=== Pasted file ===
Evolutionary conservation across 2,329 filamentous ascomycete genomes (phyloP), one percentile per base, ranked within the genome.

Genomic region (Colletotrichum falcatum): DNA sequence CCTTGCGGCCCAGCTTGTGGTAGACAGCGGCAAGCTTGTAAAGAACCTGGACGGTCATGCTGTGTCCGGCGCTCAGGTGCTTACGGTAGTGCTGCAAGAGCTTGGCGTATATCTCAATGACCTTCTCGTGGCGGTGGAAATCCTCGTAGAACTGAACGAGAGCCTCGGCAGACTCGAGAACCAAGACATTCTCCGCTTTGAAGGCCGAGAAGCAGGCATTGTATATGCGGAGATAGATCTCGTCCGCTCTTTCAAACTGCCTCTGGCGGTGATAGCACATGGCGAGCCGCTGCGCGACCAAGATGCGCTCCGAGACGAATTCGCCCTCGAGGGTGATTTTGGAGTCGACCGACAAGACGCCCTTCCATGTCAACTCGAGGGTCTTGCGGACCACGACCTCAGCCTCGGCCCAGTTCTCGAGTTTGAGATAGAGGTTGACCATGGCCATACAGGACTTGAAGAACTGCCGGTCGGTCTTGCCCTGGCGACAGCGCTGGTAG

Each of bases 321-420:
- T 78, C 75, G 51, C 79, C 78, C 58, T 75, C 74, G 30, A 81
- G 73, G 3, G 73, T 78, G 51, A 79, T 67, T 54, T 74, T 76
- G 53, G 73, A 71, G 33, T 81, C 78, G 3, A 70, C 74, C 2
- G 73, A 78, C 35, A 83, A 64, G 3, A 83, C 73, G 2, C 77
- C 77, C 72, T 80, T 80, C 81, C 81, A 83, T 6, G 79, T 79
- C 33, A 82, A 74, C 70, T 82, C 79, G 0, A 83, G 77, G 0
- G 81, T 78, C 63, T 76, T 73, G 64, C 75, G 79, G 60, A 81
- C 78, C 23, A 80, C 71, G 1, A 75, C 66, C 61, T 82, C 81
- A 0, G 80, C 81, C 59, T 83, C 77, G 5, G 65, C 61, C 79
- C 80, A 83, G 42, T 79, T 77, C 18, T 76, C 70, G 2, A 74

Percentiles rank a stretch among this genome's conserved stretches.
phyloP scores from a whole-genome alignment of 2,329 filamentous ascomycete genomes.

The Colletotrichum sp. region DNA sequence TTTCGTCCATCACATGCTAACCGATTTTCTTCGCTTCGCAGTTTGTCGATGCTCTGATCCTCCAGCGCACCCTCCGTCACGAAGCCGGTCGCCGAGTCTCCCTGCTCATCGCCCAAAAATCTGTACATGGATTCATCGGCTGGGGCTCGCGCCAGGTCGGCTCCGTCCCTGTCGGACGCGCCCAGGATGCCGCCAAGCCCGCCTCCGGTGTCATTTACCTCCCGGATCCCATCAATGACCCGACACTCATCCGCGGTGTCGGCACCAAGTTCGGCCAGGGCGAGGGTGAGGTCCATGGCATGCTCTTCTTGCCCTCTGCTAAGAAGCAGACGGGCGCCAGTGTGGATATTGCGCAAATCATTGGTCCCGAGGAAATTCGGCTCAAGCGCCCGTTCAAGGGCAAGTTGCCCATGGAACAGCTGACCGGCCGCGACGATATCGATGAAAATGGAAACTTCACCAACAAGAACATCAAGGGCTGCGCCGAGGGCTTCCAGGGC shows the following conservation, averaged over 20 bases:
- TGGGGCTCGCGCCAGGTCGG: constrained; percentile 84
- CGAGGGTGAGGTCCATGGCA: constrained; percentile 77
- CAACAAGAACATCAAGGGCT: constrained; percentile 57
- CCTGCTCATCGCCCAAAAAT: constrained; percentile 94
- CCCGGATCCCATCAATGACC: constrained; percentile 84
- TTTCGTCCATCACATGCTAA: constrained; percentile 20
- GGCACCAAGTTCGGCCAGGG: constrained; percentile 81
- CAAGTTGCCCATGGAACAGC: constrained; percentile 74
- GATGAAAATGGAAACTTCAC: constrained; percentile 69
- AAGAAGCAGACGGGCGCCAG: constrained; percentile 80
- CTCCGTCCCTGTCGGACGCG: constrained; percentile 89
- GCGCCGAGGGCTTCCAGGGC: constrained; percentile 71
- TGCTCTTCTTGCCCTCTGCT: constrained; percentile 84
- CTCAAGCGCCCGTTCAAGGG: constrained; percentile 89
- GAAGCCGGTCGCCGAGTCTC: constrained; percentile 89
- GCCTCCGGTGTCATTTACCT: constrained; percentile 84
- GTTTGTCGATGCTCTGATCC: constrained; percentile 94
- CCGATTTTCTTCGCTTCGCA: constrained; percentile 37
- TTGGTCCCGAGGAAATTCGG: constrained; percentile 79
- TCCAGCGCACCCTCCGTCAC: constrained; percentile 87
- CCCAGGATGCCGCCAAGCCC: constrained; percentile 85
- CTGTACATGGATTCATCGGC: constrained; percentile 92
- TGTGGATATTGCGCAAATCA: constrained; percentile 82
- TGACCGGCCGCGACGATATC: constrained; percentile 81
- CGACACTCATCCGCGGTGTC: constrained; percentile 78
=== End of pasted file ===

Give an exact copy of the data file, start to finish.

Evolutionary conservation across 2,329 filamentous ascomycete genomes (phyloP), one percentile per base, ranked within the genome.

Genomic region (Colletotrichum falcatum): DNA sequence CCTTGCGGCCCAGCTTGTGGTAGACAGCGGCAAGCTTGTAAAGAACCTGGACGGTCATGCTGTGTCCGGCGCTCAGGTGCTTACGGTAGTGCTGCAAGAGCTTGGCGTATATCTCAATGACCTTCTCGTGGCGGTGGAAATCCTCGTAGAACTGAACGAGAGCCTCGGCAGACTCGAGAACCAAGACATTCTCCGCTTTGAAGGCCGAGAAGCAGGCATTGTATATGCGGAGATAGATCTCGTCCGCTCTTTCAAACTGCCTCTGGCGGTGATAGCACATGGCGAGCCGCTGCGCGACCAAGATGCGCTCCGAGACGAATTCGCCCTCGAGGGTGATTTTGGAGTCGACCGACAAGACGCCCTTCCATGTCAACTCGAGGGTCTTGCGGACCACGACCTCAGCCTCGGCCCAGTTCTCGAGTTTGAGATAGAGGTTGACCATGGCCATACAGGACTTGAAGAACTGCCGGTCGGTCTTGCCCTGGCGACAGCGCTGGTAG

Each of bases 321-420:
- T 78, C 75, G 51, C 79, C 78, C 58, T 75, C 74, G 30, A 81
- G 73, G 3, G 73, T 78, G 51, A 79, T 67, T 54, T 74, T 76
- G 53, G 73, A 71, G 33, T 81, C 78, G 3, A 70, C 74, C 2
- G 73, A 78, C 35, A 83, A 64, G 3, A 83, C 73, G 2, C 77
- C 77, C 72, T 80, T 80, C 81, C 81, A 83, T 6, G 79, T 79
- C 33, A 82, A 74, C 70, T 82, C 79, G 0, A 83, G 77, G 0
- G 81, T 78, C 63, T 76, T 73, G 64, C 75, G 79, G 60, A 81
- C 78, C 23, A 80, C 71, G 1, A 75, C 66, C 61, T 82, C 81
- A 0, G 80, C 81, C 59, T 83, C 77, G 5, G 65, C 61, C 79
- C 80, A 83, G 42, T 79, T 77, C 18, T 76, C 70, G 2, A 74

Percentiles rank a stretch among this genome's conserved stretches.
phyloP scores from a whole-genome alignment of 2,329 filamentous ascomycete genomes.

The Colletotrichum sp. region DNA sequence TTTCGTCCATCACATGCTAACCGATTTTCTTCGCTTCGCAGTTTGTCGATGCTCTGATCCTCCAGCGCACCCTCCGTCACGAAGCCGGTCGCCGAGTCTCCCTGCTCATCGCCCAAAAATCTGTACATGGATTCATCGGCTGGGGCTCGCGCCAGGTCGGCTCCGTCCCTGTCGGACGCGCCCAGGATGCCGCCAAGCCCGCCTCCGGTGTCATTTACCTCCCGGATCCCATCAATGACCCGACACTCATCCGCGGTGTCGGCACCAAGTTCGGCCAGGGCGAGGGTGAGGTCCATGGCATGCTCTTCTTGCCCTCTGCTAAGAAGCAGACGGGCGCCAGTGTGGATATTGCGCAAATCATTGGTCCCGAGGAAATTCGGCTCAAGCGCCCGTTCAAGGGCAAGTTGCCCATGGAACAGCTGACCGGCCGCGACGATATCGATGAAAATGGAAACTTCACCAACAAGAACATCAAGGGCTGCGCCGAGGGCTTCCAGGGC shows the following conservation, averaged over 20 bases:
- TGGGGCTCGCGCCAGGTCGG: constrained; percentile 84
- CGAGGGTGAGGTCCATGGCA: constrained; percentile 77
- CAACAAGAACATCAAGGGCT: constrained; percentile 57
- CCTGCTCATCGCCCAAAAAT: constrained; percentile 94
- CCCGGATCCCATCAATGACC: constrained; percentile 84
- TTTCGTCCATCACATGCTAA: constrained; percentile 20
- GGCACCAAGTTCGGCCAGGG: constrained; percentile 81
- CAAGTTGCCCATGGAACAGC: constrained; percentile 74
- GATGAAAATGGAAACTTCAC: constrained; percentile 69
- AAGAAGCAGACGGGCGCCAG: constrained; percentile 80
- CTCCGTCCCTGTCGGACGCG: constrained; percentile 89
- GCGCCGAGGGCTTCCAGGGC: constrained; percentile 71
- TGCTCTTCTTGCCCTCTGCT: constrained; percentile 84
- CTCAAGCGCCCGTTCAAGGG: constrained; percentile 89
- GAAGCCGGTCGCCGAGTCTC: constrained; percentile 89
- GCCTCCGGTGTCATTTACCT: constrained; percentile 84
- GTTTGTCGATGCTCTGATCC: constrained; percentile 94
- CCGATTTTCTTCGCTTCGCA: constrained; percentile 37
- TTGGTCCCGAGGAAATTCGG: constrained; percentile 79
- TCCAGCGCACCCTCCGTCAC: constrained; percentile 87
- CCCAGGATGCCGCCAAGCCC: constrained; percentile 85
- CTGTACATGGATTCATCGGC: constrained; percentile 92
- TGTGGATATTGCGCAAATCA: constrained; percentile 82
- TGACCGGCCGCGACGATATC: constrained; percentile 81
- CGACACTCATCCGCGGTGTC: constrained; percentile 78